I purchased this book for personal use.
I'm part of the trend, having re-encountered my wife on Match.com in 2003. (She designed costumes for a 1996 show I was in, but she was living with an undercover FBI photographer at the time and, well...) My twin brother met his wife through eHarmony a year later. Many of my friends met their partners online as well, including one couple who made an Arizona-to-New York connection via the Prodigy bulletin boards in the 1980s.
Dan Slater, author of Love in the Time of Algorithms, traces the history of computer dating services from their invention in the late 1950s to the present, covering the industry that makes its money by helping subscribers like me find love.
History and Development
Computer-assisted dating services seem like a recent phenomenon, but like many good ideas they have their roots in the earliest days of computing. In 1959, two Stanford engineering students used the school's IBM 650 to match 49 men and 49 women based on their answers to a survey. In 1965, Harvard students created a similar setup which was successful enough to convince future Supreme Court Justice Douglas Ginsburg to leave school for a year to found a dating service named Operation Match.
The industry evolved, as they tend to do, to include firms such as Match.com, eHarmony, OkCupid, Jdate, Christian Mingle, and numerous other services. What I didn't know, but seems obvious in hindsight, is that many of these sites are built on top of back-end technology that's licensed from a single provider. All you need to do is create (or have created) a front end that emphasizes your target demographic, hook it into the existing code, and off you go. This "white box" approach makes a lot of sense and provides stability in a field where developing your own matching algorithms would be difficult.
Those With Power and Those Without
As the field matures, online dating firms grapple with the problems of abandoned profiles, liars, stalkers, con artists, and (I'll be kind) marginal personalities. Computers and easy international travel also help men from America and other rich countries find wives from countries that are less well off. For example, a group of 16 men (15 American and 1 Canadian) shelled out $1,595 each to go on a junket to Medellin, Colombia to attend social mixers where the women outnumber the men 20-to-1. Slater notes that only eight of the men expressed an interest in finding romance -- the others were there for a week of fun.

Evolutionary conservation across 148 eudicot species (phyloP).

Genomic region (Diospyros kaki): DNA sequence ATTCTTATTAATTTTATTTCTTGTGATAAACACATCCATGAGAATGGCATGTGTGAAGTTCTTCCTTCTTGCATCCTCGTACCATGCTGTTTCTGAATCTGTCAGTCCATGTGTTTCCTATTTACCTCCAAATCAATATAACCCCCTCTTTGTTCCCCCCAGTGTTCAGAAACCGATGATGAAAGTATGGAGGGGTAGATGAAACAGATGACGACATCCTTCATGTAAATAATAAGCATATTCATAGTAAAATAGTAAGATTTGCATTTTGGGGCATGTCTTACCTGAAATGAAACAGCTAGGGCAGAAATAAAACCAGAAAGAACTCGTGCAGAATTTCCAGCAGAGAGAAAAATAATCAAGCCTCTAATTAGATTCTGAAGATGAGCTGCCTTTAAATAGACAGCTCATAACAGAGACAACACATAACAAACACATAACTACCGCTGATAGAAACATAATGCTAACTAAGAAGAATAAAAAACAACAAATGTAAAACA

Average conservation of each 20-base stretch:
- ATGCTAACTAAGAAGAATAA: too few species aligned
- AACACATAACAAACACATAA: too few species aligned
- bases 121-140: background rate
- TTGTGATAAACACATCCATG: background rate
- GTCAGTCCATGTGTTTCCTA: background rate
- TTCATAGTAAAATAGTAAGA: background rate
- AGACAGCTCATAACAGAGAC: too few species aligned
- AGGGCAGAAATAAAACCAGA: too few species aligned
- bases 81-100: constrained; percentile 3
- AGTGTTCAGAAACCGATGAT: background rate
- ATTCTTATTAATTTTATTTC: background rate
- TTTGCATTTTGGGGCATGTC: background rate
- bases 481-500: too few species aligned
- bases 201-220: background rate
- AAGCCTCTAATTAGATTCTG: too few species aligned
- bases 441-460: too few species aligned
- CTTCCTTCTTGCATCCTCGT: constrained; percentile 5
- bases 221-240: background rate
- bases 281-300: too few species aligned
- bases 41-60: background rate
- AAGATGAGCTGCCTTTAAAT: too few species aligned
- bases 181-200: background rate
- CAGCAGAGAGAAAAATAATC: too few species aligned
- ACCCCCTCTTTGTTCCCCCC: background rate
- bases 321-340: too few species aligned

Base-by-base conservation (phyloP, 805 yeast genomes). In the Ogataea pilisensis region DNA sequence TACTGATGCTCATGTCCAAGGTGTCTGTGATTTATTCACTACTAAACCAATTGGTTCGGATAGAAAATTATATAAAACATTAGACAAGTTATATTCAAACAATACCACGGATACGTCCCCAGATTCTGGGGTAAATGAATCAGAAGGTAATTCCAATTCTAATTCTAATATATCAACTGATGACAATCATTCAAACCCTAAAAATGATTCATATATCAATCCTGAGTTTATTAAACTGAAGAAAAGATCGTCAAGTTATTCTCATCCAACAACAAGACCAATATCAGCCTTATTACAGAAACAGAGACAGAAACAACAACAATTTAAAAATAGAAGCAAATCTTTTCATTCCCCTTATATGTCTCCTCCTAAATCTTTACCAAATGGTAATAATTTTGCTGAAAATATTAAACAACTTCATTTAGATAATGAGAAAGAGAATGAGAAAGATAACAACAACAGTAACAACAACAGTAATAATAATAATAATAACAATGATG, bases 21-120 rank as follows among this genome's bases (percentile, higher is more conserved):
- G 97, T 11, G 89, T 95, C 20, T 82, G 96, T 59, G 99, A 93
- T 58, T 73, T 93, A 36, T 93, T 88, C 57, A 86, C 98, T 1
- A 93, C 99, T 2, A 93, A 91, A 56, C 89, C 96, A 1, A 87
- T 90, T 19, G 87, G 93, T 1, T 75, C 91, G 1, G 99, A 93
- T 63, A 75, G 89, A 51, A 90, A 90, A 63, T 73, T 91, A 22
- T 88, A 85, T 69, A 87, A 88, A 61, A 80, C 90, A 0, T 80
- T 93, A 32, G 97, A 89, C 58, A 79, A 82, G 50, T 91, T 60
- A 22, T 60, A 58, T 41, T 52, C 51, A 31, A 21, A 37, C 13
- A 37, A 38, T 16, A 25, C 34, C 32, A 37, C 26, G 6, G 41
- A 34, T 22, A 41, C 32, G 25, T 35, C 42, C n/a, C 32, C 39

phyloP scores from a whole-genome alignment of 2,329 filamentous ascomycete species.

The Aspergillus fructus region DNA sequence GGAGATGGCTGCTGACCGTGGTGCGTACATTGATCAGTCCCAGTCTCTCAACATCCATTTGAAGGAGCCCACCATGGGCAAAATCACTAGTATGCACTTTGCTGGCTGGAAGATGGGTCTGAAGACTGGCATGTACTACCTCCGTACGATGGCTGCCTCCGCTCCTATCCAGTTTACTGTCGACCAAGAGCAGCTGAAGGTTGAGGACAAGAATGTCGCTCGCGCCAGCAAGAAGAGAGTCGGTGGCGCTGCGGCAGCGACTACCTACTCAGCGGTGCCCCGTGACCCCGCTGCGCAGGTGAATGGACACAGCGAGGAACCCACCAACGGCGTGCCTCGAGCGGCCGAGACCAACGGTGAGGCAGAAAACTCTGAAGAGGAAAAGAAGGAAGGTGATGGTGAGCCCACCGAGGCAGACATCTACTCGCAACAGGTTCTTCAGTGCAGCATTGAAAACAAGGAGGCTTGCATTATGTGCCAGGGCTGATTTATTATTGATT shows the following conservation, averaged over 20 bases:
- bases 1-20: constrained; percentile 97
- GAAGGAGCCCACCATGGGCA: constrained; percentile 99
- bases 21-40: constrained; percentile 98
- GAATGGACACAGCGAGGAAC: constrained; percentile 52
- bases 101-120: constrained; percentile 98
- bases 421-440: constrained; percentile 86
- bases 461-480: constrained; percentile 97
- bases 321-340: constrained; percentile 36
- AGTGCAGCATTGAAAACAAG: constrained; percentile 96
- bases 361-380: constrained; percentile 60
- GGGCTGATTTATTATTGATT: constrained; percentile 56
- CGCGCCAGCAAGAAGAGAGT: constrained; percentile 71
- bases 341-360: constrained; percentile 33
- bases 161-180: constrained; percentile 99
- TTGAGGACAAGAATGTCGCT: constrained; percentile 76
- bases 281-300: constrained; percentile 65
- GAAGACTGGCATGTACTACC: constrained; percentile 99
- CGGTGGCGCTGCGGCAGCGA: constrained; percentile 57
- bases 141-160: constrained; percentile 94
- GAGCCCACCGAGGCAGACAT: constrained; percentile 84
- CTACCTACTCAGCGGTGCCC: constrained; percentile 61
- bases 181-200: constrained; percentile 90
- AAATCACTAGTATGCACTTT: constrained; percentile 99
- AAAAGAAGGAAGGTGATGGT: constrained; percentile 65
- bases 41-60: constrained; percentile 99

Mail-order brides have always been something of a joke to many of us, but some guys have a hard time finding the right person. For example, a 56 year-old doctor from California noted that:
So who are the Colombian women chosen for the events? Except for the professional models paid to attend a beauty pageant put on by the tour company, they mostly come from the bottom tiers of Colombia's social ladder. Colombian society is divided into six stratos, with 1 being the poorest and 6 the wealthiest. Only the members of the top three stratos pay taxes and, according to Slater, the majority of women recruited for the events are from stratos 2 and 3. The author also notes that, with the exception of a few cosmetic enhancements, Colombian women are naturally beautiful. The poverty from which these women come, however, brings motivation to the fore.
Most of the men Slater quoted came to Colombia to get away from American women who, according to his interviewees, are gold diggers interested in nothing more than having a good time on their dime before ditching them and taking what they can in alimony. The problem with that rationale, the author notes, is that the women have no reason to sign up for these events other than to find a husband who can provide for them and take them away from the poverty they grew up in.
You'll notice that I haven't named the company or the service Slater went through to research this part of his book. He made a deal with the company to write about them in a tone that was "somewhere between neutral and positive" and named the company. He notes that the company probably didn't care what he said as long as he got their name out there. I appreciate that he made this quid pro quo explicit and don't have a problem with the deal he made to get this part of the story. I won't add to their publicity -- if you're curious about the name of the company and the tour, you can find them in the book.
Also, for the record, Washington state has a law that requires international dating firms to send public record information, such as criminal history, to the women who attend the events Slater described. My home state of Oregon is considering passing a similar law.
After the middle chapter on international dating, Love in the Time of Algorithms examines how the industry sustains itself. Slater notes that a satisfied customer is a former customer, which is my experience as well. As soon as my future wife and I started dating seriously, I stopped going online and didn't renew when my year's subscription expired. Yes, I paid for a year -- I had no idea if it was going to work. Nothing else had.
Love in the Time of Algorithms is a well-written, intriguing book. I appreciated it from the twin perspectives of analyst and (former) participant in the online dating scene. Highly recommended.
Curtis Frye is the editor of Technology and Society Book Reviews. He is the author of more than 30 books, including Improspectives, his look at applying the principles of improv comedy to business and life. His list includes more than 20 books for Microsoft Press and O'Reilly Media; he has also created over a dozen online training courses for lynda.com. In addition to his writing, Curt is a keynote speaker and entertainer. You can find more information about him at www.curtisfrye.com.